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Why did Metro add more 24/7 track work, including on some areas hit before?

Rotting and damaged rail ties lie along a work zone on the Orange and Silver Line in Virginia in July. Deteriorating ties allowed a section of track to spread too far apart causing a train to derail outside the East Falls Church Station on Friday, according to Metro's initial investigation. Ties are being replaced and tracks resecured as part of accelerated maintenance work that will stretch into 2017. Fifteen sections of the Metro system will be refurbished to address long overdue maintenance and safety concerns. The section of track where the train derailed was not among the 15 scheduled work zones. (WTOP/Max Smith)

WASHINGTON — Metro scheduled new 24/7 track work on Thursday, after uncovering additional problems that must be addressed and after juggling the competing crumbling parts of the system to outline a new schedule.

“In a perfect world, you have lots of time to think this stuff through, but the reality of where we are, we’re in a triage mode, and that’s what we’re doing,” General Manager Paul Wiedefeld said.

The next 24/7 work zone will shut down the Blue Line between Rosslyn and Pentagon from Feb. 11 to Feb. 28.

While that work zone was part of original the plans announced last spring, other work zones have been added under the new schedule, including in part of May and June on the Orange Line between Minnesota Avenue and New Carrollton.

Wiedefeld said the decisions were based on the overall conditions of each stretch of track.

“When we find things, we deal with them; we’re not pushing them off, so as we’ve gotten out there and find more things, we are dealing with them now,” he said.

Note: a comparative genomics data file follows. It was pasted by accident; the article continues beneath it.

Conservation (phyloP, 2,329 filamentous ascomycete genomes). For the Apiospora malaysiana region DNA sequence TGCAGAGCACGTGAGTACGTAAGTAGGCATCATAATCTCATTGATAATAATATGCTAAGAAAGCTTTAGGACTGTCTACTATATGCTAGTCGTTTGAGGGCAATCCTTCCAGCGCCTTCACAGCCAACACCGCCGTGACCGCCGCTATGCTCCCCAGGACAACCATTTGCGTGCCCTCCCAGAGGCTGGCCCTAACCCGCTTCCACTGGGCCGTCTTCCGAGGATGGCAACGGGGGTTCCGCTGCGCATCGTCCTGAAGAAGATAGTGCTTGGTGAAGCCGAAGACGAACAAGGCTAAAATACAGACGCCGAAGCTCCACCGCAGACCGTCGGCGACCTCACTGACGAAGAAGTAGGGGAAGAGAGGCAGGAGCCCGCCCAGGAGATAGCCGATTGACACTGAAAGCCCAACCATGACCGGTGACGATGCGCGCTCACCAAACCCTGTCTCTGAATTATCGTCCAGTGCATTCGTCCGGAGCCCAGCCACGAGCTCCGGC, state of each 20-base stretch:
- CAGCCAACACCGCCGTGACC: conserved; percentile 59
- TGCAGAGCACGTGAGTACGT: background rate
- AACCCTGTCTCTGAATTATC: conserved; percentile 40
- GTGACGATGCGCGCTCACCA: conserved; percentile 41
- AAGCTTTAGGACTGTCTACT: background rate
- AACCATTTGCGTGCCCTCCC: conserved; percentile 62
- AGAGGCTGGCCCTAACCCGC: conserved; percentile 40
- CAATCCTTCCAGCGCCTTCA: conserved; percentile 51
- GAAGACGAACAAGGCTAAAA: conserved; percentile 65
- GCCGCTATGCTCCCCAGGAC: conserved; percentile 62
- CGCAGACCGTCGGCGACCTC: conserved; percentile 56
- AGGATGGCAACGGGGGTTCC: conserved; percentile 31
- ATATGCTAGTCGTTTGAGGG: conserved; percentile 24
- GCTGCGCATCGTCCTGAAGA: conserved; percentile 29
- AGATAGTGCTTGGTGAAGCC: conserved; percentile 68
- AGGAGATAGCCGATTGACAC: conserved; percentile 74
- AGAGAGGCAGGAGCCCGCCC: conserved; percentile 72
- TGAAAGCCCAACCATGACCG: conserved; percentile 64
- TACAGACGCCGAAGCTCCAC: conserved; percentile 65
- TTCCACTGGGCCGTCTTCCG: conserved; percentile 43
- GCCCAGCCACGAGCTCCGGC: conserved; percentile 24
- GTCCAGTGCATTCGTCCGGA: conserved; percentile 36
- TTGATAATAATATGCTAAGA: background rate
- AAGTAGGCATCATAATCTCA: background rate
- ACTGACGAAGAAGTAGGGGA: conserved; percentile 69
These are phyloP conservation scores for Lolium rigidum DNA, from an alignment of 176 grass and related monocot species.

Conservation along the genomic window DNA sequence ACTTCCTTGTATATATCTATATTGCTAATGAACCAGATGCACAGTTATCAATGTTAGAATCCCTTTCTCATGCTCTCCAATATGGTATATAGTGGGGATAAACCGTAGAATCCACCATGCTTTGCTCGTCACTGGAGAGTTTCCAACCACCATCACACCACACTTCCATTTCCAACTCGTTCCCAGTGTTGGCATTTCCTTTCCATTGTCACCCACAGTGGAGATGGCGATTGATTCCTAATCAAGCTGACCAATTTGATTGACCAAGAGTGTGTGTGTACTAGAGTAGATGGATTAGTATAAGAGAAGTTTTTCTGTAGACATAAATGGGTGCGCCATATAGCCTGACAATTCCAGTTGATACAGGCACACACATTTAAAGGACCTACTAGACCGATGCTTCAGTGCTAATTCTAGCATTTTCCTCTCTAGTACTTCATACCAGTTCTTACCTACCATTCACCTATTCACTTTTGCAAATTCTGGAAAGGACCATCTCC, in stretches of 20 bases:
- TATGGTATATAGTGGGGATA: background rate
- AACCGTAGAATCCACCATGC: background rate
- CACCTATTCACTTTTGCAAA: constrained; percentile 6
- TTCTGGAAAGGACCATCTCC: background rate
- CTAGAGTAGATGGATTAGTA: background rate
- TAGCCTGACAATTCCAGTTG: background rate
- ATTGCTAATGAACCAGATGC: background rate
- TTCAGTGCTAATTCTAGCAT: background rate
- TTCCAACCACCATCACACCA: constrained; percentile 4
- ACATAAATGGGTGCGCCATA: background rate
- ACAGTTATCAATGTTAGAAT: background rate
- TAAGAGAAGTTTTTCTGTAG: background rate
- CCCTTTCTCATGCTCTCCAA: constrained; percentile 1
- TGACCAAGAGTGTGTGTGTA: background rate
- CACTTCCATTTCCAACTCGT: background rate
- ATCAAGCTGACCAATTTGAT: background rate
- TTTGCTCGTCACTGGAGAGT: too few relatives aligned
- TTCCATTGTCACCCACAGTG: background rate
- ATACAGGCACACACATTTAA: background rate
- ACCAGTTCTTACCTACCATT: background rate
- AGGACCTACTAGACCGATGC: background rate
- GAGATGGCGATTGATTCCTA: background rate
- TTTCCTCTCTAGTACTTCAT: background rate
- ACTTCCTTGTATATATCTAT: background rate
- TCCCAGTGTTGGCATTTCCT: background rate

The only other upcoming surge with specific dates scheduled impacts the Blue and Yellow lines south of Braddock Road.

Metro officials said the first part of the surge there will significantly cut both Blue and Yellow Line service March 4-26.

From March 26 to April 2, the work will shift to affect only the Blue Line tracks north of Van Dorn Street, so the Yellow Line will operate normally except for the cancellation of rush-plus trains to Franconia-Springfield.

From April 3 to April 9, the work will only affect the Yellow Line tracks north of Huntington, with regularly scheduled service at Franconia-Springfield.

If those three work periods are counted as a single surge, as presented by Metro, Metro now has a total of 16 surges scheduled since the round-the-clock work zones began in early June. The schedule, which originally included 15 surges, has changed a few times because of new findings or other problems.

In late November, Metro said it would delay 24/7 work in January in order to address significant issues in underground sections of the system.

This month, Metro has focused work on the most heavily trafficked part of the system: the Blue, Orange and Silver lines downtown. On Super Bowl weekend, the entire stretch from Foggy Bottom to Eastern Market will be shut down for track work.

For now, Metro plans to wrap up the planned surges that directly affect rush-hour riders in June with a 24/7 work zone on the Red Line between Shady Grove and Twinbrook. Metro expects to work on the track that was not fully addressed during a surge there this summer as crews turned their focus to interlockings following a July derailment.


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